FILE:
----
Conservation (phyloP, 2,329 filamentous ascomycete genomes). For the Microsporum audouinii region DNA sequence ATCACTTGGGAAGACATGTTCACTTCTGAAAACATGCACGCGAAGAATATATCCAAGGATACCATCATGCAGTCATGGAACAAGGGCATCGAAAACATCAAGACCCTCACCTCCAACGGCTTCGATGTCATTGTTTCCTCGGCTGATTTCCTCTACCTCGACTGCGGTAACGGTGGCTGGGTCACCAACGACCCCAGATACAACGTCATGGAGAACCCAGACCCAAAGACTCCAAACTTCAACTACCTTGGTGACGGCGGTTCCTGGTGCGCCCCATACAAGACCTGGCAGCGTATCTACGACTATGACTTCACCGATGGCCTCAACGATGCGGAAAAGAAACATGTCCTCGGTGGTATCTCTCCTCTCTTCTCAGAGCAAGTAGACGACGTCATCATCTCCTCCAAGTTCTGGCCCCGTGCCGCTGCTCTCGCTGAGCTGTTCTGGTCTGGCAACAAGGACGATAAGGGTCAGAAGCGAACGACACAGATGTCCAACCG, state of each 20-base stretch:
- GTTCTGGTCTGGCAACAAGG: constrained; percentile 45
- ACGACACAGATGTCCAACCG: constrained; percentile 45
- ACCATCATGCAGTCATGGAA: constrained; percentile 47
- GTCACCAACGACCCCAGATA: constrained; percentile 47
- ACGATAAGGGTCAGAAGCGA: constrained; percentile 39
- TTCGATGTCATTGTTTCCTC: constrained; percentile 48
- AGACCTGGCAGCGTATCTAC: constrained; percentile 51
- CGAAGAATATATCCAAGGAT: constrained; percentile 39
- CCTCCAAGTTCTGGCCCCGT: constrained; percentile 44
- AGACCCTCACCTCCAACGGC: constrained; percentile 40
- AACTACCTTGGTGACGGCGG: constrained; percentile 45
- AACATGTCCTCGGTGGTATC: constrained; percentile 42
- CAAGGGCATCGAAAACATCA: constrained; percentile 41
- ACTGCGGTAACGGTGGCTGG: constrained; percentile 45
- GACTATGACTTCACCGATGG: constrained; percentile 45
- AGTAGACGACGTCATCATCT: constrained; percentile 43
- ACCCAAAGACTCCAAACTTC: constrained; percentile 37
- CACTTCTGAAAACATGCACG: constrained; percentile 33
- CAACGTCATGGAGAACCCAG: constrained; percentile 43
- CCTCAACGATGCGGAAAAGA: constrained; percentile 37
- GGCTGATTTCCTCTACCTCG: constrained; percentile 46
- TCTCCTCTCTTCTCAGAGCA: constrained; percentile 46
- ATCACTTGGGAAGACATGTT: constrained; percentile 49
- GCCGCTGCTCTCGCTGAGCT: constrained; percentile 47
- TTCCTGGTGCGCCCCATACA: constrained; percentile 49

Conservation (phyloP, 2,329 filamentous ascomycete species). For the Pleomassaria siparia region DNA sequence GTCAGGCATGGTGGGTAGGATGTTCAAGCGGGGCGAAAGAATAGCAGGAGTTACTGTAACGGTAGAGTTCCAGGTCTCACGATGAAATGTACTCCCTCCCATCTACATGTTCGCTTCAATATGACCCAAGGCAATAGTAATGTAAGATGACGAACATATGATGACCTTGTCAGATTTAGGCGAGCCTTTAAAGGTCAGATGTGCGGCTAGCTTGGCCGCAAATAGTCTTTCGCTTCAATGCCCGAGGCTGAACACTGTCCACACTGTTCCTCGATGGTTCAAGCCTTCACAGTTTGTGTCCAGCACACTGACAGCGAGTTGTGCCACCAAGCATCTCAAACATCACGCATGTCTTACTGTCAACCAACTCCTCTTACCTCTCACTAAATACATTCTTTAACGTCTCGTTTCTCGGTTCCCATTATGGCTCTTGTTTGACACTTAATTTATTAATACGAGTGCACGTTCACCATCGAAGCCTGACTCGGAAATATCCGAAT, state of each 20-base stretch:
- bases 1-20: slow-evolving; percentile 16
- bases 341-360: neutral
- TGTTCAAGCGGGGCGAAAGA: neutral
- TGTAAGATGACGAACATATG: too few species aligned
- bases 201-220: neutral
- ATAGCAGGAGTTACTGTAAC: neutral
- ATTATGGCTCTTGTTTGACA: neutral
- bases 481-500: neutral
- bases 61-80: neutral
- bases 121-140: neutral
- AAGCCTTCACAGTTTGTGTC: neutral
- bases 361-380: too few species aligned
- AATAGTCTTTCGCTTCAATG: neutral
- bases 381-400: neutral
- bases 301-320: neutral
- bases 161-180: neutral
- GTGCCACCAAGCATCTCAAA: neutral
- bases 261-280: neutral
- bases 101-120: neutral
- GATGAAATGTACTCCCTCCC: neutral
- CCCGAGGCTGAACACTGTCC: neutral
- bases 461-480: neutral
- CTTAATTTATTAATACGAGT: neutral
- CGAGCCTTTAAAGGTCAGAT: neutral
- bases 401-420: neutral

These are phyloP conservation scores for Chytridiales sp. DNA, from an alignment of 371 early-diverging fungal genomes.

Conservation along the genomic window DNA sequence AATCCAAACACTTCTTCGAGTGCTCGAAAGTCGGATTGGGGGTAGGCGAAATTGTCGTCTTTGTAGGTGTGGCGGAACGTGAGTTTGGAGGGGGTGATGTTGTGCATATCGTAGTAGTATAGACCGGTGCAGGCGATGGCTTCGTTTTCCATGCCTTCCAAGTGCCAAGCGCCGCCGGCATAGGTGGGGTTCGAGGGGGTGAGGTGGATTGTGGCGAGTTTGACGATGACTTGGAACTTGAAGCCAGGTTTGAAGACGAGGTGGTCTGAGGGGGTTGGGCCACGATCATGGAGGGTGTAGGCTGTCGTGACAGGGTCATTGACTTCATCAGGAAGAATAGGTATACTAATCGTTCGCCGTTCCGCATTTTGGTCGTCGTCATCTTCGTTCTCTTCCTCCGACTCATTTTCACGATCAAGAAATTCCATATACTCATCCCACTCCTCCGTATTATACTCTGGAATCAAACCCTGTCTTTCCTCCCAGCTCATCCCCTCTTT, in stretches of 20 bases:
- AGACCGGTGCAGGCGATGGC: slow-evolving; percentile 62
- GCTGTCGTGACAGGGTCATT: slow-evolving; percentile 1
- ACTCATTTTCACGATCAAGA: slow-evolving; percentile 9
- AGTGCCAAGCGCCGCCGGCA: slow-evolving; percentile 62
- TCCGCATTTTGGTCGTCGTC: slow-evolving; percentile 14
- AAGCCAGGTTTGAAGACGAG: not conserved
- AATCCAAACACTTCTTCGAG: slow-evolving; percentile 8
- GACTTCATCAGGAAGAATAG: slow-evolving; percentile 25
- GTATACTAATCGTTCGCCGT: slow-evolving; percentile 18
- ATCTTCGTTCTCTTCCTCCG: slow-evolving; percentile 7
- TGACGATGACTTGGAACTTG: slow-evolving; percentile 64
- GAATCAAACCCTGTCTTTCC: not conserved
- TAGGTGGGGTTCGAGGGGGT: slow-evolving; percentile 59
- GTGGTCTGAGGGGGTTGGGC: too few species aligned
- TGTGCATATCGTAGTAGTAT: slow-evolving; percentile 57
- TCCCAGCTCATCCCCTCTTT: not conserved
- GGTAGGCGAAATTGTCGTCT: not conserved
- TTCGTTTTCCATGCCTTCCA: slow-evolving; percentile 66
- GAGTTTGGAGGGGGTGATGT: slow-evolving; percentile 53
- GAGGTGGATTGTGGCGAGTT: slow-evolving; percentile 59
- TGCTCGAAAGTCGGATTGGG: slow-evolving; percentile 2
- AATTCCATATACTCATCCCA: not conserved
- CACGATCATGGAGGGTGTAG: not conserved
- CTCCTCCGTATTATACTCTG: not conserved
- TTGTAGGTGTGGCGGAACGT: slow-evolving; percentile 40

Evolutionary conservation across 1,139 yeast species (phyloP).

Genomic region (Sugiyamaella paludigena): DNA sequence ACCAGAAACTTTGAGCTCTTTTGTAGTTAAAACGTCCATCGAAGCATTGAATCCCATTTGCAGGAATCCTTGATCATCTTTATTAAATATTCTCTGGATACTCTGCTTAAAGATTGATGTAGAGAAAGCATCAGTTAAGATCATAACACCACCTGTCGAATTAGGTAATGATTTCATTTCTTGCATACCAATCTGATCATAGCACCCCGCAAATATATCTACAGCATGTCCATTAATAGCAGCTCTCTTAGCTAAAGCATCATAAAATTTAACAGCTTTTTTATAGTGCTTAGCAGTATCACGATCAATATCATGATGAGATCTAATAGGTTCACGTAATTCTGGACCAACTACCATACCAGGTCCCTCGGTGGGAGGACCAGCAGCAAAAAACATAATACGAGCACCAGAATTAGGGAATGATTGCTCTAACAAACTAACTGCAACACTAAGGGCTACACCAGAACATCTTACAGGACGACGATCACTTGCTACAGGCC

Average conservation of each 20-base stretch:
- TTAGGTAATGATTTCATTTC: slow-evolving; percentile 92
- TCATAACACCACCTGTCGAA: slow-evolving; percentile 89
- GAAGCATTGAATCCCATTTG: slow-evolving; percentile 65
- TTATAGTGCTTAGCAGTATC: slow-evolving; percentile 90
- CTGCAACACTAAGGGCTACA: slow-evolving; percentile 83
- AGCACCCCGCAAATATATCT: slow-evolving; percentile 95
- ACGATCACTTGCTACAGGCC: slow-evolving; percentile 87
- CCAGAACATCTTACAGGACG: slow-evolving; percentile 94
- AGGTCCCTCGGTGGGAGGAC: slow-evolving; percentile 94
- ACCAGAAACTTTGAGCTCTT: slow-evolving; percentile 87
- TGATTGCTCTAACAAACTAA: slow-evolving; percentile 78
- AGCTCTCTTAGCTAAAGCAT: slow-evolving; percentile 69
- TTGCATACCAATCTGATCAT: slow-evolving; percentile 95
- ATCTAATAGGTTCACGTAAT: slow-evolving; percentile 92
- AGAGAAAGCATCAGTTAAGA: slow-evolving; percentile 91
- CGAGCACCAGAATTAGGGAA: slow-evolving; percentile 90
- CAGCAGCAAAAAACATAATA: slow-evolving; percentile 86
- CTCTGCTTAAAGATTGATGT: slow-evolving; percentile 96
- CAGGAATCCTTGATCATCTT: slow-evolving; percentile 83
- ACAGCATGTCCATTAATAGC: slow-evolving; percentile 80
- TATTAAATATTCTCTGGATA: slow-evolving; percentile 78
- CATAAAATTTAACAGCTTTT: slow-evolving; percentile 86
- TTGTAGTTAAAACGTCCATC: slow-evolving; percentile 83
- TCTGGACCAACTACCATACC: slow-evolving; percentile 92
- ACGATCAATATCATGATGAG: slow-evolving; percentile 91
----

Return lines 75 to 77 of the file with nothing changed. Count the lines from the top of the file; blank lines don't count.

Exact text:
- TGCTCGAAAGTCGGATTGGG: slow-evolving; percentile 2
- AATTCCATATACTCATCCCA: not conserved
- CACGATCATGGAGGGTGTAG: not conserved